At Sharing the Fire 2016, three experienced storytellers will have the chance to deliver a story before an audience. Each will receive a critique directly following the telling. Being critiqued publicly with care for the benefit of all is an illuminating experience—for the teller as well as the listeners. The audience has a single task—to listen. The audience is not asked to respond or critique the tellers. There is no Q & A.

I hope you’ll join in as audience or submit an application to be one of the storytellers and give yourself the gift of professional development—the chance to affirm the strong points of your story and to consider what aspects require nurturing.

Want to get some expert coaching on a story – or just observe coaching techniques? Susan Klein will be offering an advanced coaching session at the Sharing the Fire conference on Saturday afternoon, April 2. Learn more about Sharing the Fire and register today!
To learn more about Susan Klein, go to http://www.susanklein.net/.

To sign up for Susan’s coaching, see below.


Indulge yourself in this rare opportunity when storyteller and coach Susan Klein will conduct private story coaching in a public venue. Susan will help you examine your story structure, character and plot development, interpretation and delivery, language usage, grammar, and all aspects of creating the well-told tale.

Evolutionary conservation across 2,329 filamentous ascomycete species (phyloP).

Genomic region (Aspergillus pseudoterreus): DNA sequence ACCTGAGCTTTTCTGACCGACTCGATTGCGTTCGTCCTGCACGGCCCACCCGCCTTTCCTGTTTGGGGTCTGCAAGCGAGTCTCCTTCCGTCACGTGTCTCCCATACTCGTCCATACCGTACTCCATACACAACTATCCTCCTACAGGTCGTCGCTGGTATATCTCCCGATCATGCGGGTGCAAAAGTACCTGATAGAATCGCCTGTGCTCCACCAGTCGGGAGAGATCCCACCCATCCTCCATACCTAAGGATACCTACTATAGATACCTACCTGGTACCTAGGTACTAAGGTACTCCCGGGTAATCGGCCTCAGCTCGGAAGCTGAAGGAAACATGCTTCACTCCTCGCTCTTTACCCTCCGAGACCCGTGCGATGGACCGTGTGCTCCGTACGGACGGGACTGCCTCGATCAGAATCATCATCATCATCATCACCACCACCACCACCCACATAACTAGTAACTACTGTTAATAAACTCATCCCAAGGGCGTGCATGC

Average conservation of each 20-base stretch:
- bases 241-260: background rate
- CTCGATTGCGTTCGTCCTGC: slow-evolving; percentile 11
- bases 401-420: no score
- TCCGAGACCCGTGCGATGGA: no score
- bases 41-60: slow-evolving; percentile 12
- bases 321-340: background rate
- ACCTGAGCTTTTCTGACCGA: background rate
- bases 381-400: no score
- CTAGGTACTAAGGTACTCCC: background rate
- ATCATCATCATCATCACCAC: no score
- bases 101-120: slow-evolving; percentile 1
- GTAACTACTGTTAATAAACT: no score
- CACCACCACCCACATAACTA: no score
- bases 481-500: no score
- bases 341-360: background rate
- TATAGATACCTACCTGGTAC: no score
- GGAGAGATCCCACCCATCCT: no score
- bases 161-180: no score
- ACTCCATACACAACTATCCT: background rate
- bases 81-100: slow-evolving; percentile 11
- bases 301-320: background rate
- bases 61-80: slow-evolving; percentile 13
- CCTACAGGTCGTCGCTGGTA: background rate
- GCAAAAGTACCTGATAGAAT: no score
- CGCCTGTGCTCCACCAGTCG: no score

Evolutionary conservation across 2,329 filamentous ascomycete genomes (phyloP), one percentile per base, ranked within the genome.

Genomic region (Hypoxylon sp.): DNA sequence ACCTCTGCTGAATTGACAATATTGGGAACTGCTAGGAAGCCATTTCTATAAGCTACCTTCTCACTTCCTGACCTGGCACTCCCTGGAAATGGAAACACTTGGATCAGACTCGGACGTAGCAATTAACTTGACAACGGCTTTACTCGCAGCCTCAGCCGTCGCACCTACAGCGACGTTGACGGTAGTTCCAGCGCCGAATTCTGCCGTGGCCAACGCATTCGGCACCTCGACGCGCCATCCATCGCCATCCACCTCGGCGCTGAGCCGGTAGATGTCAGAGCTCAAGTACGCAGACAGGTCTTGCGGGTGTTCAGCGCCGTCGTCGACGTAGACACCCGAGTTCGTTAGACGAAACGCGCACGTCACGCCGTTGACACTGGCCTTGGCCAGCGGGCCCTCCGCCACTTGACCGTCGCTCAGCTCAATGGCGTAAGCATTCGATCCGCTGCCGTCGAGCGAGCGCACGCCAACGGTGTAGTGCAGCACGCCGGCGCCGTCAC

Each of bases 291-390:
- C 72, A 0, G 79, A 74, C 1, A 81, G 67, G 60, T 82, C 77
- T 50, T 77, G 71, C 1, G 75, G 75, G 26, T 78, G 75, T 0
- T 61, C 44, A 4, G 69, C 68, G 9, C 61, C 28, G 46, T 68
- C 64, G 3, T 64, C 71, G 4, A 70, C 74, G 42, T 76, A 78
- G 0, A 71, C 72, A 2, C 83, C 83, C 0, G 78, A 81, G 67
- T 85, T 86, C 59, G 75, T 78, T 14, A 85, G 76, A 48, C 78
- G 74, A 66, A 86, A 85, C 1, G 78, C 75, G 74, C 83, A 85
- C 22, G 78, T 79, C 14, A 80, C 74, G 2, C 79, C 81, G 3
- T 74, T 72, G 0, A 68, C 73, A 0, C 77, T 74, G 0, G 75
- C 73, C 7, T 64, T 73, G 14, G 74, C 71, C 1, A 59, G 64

Let the “Midwife of Story” discuss with you the fine points and shortfalls of your work-in-progress and support your spirit while you do the difficult work of refinement that creativity demands.
Guidance also offered on procedures for requesting permissions and honoring professional courtesies.
Here’s what will happen:
Three experienced storytellers will each present up to a 15-minute story before a live audience. After each presentation, Susan will offer a coaching session to the storyteller before the audience. Each story/coaching session will be complete before the next storyteller takes the stage.

To apply to the storytellers’ lottery:
1. You must be an experienced teller. This process is not appropriate for beginners.
2. Email the following information to LANESDIRECTOR@GMAIL.COM by February 26, 2016:
a. Your Name
b. Number of years as a storyteller
c. Title of story
d. Source citation (bibliographic information)
e. Status of story (adaptation of a story in pubic domain; told with permission of copyright holder; original story; personal story)
f. Length of story (not to exceed 15 minutes)
g. 3-sentence synopsis of the story
h. Contact information

Incomplete submissions cannot be considered.

Three storytellers and one alternate will be chosen for the coaching sessions by random drawing. To allow them maximum time to prepare their stories, storytellers will be informed by March 2 if their applications have been drawn.